April 5, 2009
This weekend, all eyes are on Detroit, or at least on Ford Field, where the NCAA men's basketball championship is being played. But athletics are just part of the excitement of Motor City. Here are five other things to see: 1 Motown Historical Museum : The museum is home of the world-famous Studio A, which Berry Gordy Jr. called Hitsville, U.S.A. This is where the Temptations, Marvin Gaye and other artists recorded some of their best work. The museum features historical photographs, artwork, music, costumes and the original recording studio.
November 25, 2008
Henry J. Ford, a certified public accountant and longtime Ellicott City resident, died Saturday of complications from a liver transplant at Johns Hopkins Hospital. He was 48. Mr. Ford was born in Baltimore and raised in Reisterstown, where he graduated from Franklin High School in 1979. He earned a bachelor's degree in accounting from what is now Frostburg State University in 1987, and for the past 19 years had been an auditor for the Defense Contract Audit Agency in Columbia. Mr. Ford was a member of the American Institute of Certified Public Accountants, the comprehensive transplant center patient committee at Johns Hopkins Hospital and committee member of Boy Scout Troop 615. Mr. Ford was a Ravens and Colts fan, and also enjoyed raising border collies and shelties.
December 31, 2006
The People's Tycoon: Henry Ford and the American Century By Steven Watts Henry Ford set off the consumer revolution by producing a car affordable to the masses, all the while lamenting the moral toll exacted by consumerism. He believed in giving his workers a living wage, though he was entirely opposed to union labor. He had a warm and loving relationship with his wife but sired a son with another woman. A rabid anti-Semite, he embraced African-American workers in the era of Jim Crow.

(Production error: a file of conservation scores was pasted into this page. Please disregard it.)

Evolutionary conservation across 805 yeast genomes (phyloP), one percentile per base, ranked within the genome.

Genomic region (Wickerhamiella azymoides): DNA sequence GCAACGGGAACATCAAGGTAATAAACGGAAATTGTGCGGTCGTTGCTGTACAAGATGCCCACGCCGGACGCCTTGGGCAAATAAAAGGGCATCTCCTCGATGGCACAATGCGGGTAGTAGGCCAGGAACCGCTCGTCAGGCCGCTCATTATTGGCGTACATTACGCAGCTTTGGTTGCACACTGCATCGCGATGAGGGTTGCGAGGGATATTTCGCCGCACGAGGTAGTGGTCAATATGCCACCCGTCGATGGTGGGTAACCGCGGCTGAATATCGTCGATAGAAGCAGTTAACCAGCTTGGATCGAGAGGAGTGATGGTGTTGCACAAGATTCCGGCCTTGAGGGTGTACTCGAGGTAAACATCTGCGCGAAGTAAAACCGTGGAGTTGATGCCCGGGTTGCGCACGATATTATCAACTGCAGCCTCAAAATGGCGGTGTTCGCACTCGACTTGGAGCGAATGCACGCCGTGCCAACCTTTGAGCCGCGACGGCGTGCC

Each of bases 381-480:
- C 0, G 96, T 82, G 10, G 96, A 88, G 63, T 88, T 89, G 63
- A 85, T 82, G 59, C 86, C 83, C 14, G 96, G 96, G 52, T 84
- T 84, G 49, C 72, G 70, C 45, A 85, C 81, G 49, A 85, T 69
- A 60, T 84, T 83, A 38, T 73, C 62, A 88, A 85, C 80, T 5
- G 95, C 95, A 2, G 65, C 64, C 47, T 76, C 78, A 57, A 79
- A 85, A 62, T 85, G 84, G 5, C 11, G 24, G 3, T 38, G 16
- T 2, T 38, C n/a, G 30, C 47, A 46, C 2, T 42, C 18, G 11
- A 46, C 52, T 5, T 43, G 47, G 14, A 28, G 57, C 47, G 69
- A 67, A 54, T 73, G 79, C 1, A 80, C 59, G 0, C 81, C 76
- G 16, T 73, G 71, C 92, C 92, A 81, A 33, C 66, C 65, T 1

September 17, 2006
I've always marveled at family businesses. After all, many families can't agree on who merits a drumstick at Thanksgiving. The reading of a patriarch's will can prompt dueling lawsuits. No surprise The summer after high school I worked in the warehouse of a large family-owned catalog company. The sons left at noon for the golf course and the aging founder unfortunately had deteriorated to the point where he could barely remember their names. It came as no surprise to me that the catalog company later failed.
September 15, 2006
Moving to speed and possibly expand its plan to slash 30,000 jobs from its manufacturing payroll, Ford Motor Co. will offer retirement incentives and buyout packages of as much as $140,000 to all employees at its U.S. factories. More than 75,000 blue-collar workers are eligible for the programs, disclosed yesterday by the United Auto Workers union and acknowledged by Ford. In all, Ford has about 110,000 employees in the United States. The offer is similar to a retirement and buyout plan offered this year by General Motors Corp.
August 28, 2005
BIOGRAPHY THE PEOPLE'S TYCOON: HENRY FORD AND THE AMERICAN CENTURY By Steven Watts. Alfred A. Knopf. 608 pages. Henry Ford's brain ran almost entirely on instinct and image. If he had a good hunch about something and could easily picture it, he was unstoppable, devising not only such wonders as the Model T, but also the assembly-line process that made its mass production possible. But he could be downright dangerous on the rare occasions when an abstract concept unrelated to his work found its way into his head.